Mardi Gras! Shrove Tuesday! Fat Tuesday!
I mean, really, how can today not be one of your favorite days of the entire year? I don’t really know what “shrove” means*, but I know what “fat” means, and I can’t say I mind having a day set aside to partake of it, especially just before the great fast.
As a child I had very little understanding of the connection between Mardi Gras and Lent–I associated New Orleans Mardi Gras with a Spring Break orgy rather than a celebration of liturgy, both of which my sheltered evangelical America childhood knew nothing of.
But I did know that on Fastnacht Day,which is what we called it, we ate fastnachts. Or, rather, we ate doughnuts and called them fastnachts, which we told ourselves was the German word for doughnut. (Turns out that it’s not, by the way. It might mean “carnival” but it also might just mean “night of the fast,” which is pretty boring, if you ask me.)
I actually thought this doughnut-consumption was a normal practice among all Americans everywhere. Little old ladies at the Methodist church took fastnacht orders for weeks in advance and stayed up all night making them in the church basement–sugared or cinnamon-sugared or plain, by the dozen. And it was such a standard outside the church as well. On Fastnacht Day, fire stations sold them as fundraisers, and every radio DJ worth a grain of salt was broadcasting live from somewhere around central Pennsylvania that was distributing fastnachts.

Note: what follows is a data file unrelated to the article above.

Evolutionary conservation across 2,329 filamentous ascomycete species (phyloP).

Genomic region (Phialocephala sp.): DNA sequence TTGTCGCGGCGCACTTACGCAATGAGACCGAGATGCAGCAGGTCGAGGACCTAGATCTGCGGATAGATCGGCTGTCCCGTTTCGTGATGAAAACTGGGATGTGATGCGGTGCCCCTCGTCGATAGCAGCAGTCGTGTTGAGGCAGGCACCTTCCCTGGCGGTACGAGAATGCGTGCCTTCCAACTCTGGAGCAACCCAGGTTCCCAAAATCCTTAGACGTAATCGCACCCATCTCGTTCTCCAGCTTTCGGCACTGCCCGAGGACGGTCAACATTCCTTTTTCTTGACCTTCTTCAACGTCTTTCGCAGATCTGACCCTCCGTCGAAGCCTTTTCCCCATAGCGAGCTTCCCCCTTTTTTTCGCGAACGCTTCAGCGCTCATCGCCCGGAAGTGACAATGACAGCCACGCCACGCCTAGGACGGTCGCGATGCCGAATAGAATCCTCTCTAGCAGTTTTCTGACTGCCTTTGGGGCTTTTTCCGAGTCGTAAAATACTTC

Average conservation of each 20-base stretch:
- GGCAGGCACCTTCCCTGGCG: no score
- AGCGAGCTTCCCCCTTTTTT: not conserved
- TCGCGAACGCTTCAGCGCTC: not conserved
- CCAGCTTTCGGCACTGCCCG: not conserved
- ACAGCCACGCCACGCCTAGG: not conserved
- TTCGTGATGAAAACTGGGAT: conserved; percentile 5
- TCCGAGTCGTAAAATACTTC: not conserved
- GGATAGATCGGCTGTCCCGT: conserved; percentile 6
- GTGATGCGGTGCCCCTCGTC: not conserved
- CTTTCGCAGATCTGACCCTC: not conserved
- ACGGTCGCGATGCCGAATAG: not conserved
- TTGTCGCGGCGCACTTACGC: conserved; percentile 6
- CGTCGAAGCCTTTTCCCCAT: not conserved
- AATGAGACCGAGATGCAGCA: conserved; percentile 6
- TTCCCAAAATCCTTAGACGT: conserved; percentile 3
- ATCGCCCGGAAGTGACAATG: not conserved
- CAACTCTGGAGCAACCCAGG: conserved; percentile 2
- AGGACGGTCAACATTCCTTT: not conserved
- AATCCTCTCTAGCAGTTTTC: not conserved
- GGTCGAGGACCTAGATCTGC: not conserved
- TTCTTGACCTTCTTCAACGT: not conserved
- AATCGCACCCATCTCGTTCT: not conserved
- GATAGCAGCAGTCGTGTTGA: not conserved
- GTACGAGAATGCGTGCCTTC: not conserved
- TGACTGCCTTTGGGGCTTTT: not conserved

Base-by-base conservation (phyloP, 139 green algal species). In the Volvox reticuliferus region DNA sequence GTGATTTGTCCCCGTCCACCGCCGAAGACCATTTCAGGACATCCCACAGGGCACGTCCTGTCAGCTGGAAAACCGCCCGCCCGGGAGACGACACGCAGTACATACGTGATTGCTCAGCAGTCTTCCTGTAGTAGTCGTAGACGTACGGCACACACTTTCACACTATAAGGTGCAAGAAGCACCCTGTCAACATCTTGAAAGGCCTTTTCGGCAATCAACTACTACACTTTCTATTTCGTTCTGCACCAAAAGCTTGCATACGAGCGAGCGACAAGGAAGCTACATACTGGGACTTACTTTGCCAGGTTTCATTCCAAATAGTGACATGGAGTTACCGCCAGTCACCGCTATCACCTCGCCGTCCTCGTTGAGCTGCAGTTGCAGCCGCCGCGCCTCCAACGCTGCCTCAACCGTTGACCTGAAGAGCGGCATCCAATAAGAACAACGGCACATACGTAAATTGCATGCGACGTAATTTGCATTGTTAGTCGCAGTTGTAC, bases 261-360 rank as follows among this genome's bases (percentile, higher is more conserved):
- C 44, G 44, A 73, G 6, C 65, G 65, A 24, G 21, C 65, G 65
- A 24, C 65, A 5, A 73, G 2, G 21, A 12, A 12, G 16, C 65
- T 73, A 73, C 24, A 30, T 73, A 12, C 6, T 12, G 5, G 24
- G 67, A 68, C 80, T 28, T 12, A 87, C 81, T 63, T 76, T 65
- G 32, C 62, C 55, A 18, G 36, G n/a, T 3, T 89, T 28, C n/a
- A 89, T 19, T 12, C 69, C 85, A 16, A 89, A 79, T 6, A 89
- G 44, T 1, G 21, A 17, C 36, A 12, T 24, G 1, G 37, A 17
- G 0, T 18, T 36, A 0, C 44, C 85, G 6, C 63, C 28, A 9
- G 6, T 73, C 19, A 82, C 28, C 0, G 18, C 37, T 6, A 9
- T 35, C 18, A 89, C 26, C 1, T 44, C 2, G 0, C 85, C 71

It wasn’t until I moved to Texas and someone said they were having pancakes for dinner–and I thought to myself, That’s silly! Why would you eat pancakes on Fastnacht Day?–that I realized my affinity for doughnuts was not a universal.
I have since learned about the wonders and beauty of King Cake, too, and all I can say is: YUM. I love this holiday.
Because I’ve lived my entire adult life away from Pennsylvania Dutch country, I never get an authentic fastnacht on Fat Tuesday, but the truth is, I never really liked them anyway. (They were always kind of greasy, and certainly never compared to a jelly-filled Dunkin’ Donut, a favorite of my childhood.) The hubster and I do, however, try to eat something extra spectacular on this day of all days. I often make cinnamon rolls, or we eat scones smothered in Nutella, or he’ll buy doughnuts for his students, many of whom are Baptist and don’t understand the point, even after he explains it. That is not to bash Baptists, by the way, considering I am one now, but it is more a statement of fact as we’ve experienced it.
This morning, we stopped and bought ourselves some frou-frou drinks at our local coffee shop. Yum.
And, bacheloretting it, I had macaroni and cheese for dinner. YUM.
So I’m counting that as a celebration.
Besides, there might be room for Nutella in the next four hours…
* I have spent only about fifteen seconds trying to determine what “shrove” means and the unreputable sources on the interwebs link it to being “shriven” or forgiven, which makes sense, but I didn’t want to claim it without further research.